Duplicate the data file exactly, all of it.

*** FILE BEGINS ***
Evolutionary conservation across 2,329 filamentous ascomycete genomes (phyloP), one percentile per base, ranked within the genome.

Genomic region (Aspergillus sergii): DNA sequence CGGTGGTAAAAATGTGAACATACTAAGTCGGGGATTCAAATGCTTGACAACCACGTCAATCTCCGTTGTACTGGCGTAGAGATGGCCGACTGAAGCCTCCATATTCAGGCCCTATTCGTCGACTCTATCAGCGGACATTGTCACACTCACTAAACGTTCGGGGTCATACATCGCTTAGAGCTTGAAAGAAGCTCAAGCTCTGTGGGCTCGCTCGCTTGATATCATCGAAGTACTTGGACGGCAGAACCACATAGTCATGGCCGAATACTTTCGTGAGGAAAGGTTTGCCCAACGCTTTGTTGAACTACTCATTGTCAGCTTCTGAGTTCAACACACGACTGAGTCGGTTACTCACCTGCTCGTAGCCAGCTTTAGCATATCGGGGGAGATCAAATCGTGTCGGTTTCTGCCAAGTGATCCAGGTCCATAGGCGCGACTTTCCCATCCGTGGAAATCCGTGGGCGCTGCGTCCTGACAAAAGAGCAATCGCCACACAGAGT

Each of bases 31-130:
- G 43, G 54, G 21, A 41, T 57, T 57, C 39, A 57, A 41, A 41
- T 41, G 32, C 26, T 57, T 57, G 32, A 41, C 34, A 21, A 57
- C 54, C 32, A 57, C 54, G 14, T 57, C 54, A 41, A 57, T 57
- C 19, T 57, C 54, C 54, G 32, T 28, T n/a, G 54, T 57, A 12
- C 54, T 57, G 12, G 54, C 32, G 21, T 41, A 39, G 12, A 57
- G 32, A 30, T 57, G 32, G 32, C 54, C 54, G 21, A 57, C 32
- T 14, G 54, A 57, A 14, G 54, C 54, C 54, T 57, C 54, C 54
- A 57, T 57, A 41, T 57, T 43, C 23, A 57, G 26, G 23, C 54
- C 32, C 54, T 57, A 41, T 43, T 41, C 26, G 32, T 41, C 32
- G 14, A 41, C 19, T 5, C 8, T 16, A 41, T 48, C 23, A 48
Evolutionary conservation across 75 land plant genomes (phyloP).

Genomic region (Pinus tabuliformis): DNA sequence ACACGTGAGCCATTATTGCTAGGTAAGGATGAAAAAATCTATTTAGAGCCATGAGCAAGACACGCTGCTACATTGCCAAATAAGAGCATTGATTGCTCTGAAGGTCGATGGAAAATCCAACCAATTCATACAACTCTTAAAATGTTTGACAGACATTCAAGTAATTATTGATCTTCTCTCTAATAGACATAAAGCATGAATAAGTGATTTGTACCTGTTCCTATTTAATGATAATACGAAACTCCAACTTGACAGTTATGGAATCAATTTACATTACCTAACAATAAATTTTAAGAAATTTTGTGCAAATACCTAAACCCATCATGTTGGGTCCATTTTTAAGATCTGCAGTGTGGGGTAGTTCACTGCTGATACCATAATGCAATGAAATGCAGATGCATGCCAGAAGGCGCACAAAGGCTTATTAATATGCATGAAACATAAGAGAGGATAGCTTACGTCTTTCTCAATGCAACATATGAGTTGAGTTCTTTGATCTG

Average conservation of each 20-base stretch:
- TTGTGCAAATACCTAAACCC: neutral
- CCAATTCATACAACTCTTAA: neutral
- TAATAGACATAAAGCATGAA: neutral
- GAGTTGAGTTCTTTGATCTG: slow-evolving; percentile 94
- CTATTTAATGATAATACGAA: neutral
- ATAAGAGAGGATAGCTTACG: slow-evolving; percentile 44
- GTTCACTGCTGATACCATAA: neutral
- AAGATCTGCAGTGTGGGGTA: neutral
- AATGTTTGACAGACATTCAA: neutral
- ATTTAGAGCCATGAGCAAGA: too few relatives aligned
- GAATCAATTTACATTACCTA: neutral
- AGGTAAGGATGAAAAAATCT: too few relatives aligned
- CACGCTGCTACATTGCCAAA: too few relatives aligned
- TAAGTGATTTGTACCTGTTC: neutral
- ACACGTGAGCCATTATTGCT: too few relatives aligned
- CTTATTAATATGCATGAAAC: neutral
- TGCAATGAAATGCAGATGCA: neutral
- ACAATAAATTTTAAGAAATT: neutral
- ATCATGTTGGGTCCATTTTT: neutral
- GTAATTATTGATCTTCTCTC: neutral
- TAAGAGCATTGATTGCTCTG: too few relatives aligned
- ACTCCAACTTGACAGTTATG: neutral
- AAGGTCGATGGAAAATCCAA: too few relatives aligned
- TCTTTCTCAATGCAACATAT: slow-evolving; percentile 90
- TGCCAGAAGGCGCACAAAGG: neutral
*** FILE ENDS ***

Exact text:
Evolutionary conservation across 2,329 filamentous ascomycete genomes (phyloP), one percentile per base, ranked within the genome.

Genomic region (Aspergillus sergii): DNA sequence CGGTGGTAAAAATGTGAACATACTAAGTCGGGGATTCAAATGCTTGACAACCACGTCAATCTCCGTTGTACTGGCGTAGAGATGGCCGACTGAAGCCTCCATATTCAGGCCCTATTCGTCGACTCTATCAGCGGACATTGTCACACTCACTAAACGTTCGGGGTCATACATCGCTTAGAGCTTGAAAGAAGCTCAAGCTCTGTGGGCTCGCTCGCTTGATATCATCGAAGTACTTGGACGGCAGAACCACATAGTCATGGCCGAATACTTTCGTGAGGAAAGGTTTGCCCAACGCTTTGTTGAACTACTCATTGTCAGCTTCTGAGTTCAACACACGACTGAGTCGGTTACTCACCTGCTCGTAGCCAGCTTTAGCATATCGGGGGAGATCAAATCGTGTCGGTTTCTGCCAAGTGATCCAGGTCCATAGGCGCGACTTTCCCATCCGTGGAAATCCGTGGGCGCTGCGTCCTGACAAAAGAGCAATCGCCACACAGAGT

Each of bases 31-130:
- G 43, G 54, G 21, A 41, T 57, T 57, C 39, A 57, A 41, A 41
- T 41, G 32, C 26, T 57, T 57, G 32, A 41, C 34, A 21, A 57
- C 54, C 32, A 57, C 54, G 14, T 57, C 54, A 41, A 57, T 57
- C 19, T 57, C 54, C 54, G 32, T 28, T n/a, G 54, T 57, A 12
- C 54, T 57, G 12, G 54, C 32, G 21, T 41, A 39, G 12, A 57
- G 32, A 30, T 57, G 32, G 32, C 54, C 54, G 21, A 57, C 32
- T 14, G 54, A 57, A 14, G 54, C 54, C 54, T 57, C 54, C 54
- A 57, T 57, A 41, T 57, T 43, C 23, A 57, G 26, G 23, C 54
- C 32, C 54, T 57, A 41, T 43, T 41, C 26, G 32, T 41, C 32
- G 14, A 41, C 19, T 5, C 8, T 16, A 41, T 48, C 23, A 48
Evolutionary conservation across 75 land plant genomes (phyloP).

Genomic region (Pinus tabuliformis): DNA sequence ACACGTGAGCCATTATTGCTAGGTAAGGATGAAAAAATCTATTTAGAGCCATGAGCAAGACACGCTGCTACATTGCCAAATAAGAGCATTGATTGCTCTGAAGGTCGATGGAAAATCCAACCAATTCATACAACTCTTAAAATGTTTGACAGACATTCAAGTAATTATTGATCTTCTCTCTAATAGACATAAAGCATGAATAAGTGATTTGTACCTGTTCCTATTTAATGATAATACGAAACTCCAACTTGACAGTTATGGAATCAATTTACATTACCTAACAATAAATTTTAAGAAATTTTGTGCAAATACCTAAACCCATCATGTTGGGTCCATTTTTAAGATCTGCAGTGTGGGGTAGTTCACTGCTGATACCATAATGCAATGAAATGCAGATGCATGCCAGAAGGCGCACAAAGGCTTATTAATATGCATGAAACATAAGAGAGGATAGCTTACGTCTTTCTCAATGCAACATATGAGTTGAGTTCTTTGATCTG

Average conservation of each 20-base stretch:
- TTGTGCAAATACCTAAACCC: neutral
- CCAATTCATACAACTCTTAA: neutral
- TAATAGACATAAAGCATGAA: neutral
- GAGTTGAGTTCTTTGATCTG: slow-evolving; percentile 94
- CTATTTAATGATAATACGAA: neutral
- ATAAGAGAGGATAGCTTACG: slow-evolving; percentile 44
- GTTCACTGCTGATACCATAA: neutral
- AAGATCTGCAGTGTGGGGTA: neutral
- AATGTTTGACAGACATTCAA: neutral
- ATTTAGAGCCATGAGCAAGA: too few relatives aligned
- GAATCAATTTACATTACCTA: neutral
- AGGTAAGGATGAAAAAATCT: too few relatives aligned
- CACGCTGCTACATTGCCAAA: too few relatives aligned
- TAAGTGATTTGTACCTGTTC: neutral
- ACACGTGAGCCATTATTGCT: too few relatives aligned
- CTTATTAATATGCATGAAAC: neutral
- TGCAATGAAATGCAGATGCA: neutral
- ACAATAAATTTTAAGAAATT: neutral
- ATCATGTTGGGTCCATTTTT: neutral
- GTAATTATTGATCTTCTCTC: neutral
- TAAGAGCATTGATTGCTCTG: too few relatives aligned
- ACTCCAACTTGACAGTTATG: neutral
- AAGGTCGATGGAAAATCCAA: too few relatives aligned
- TCTTTCTCAATGCAACATAT: slow-evolving; percentile 90
- TGCCAGAAGGCGCACAAAGG: neutral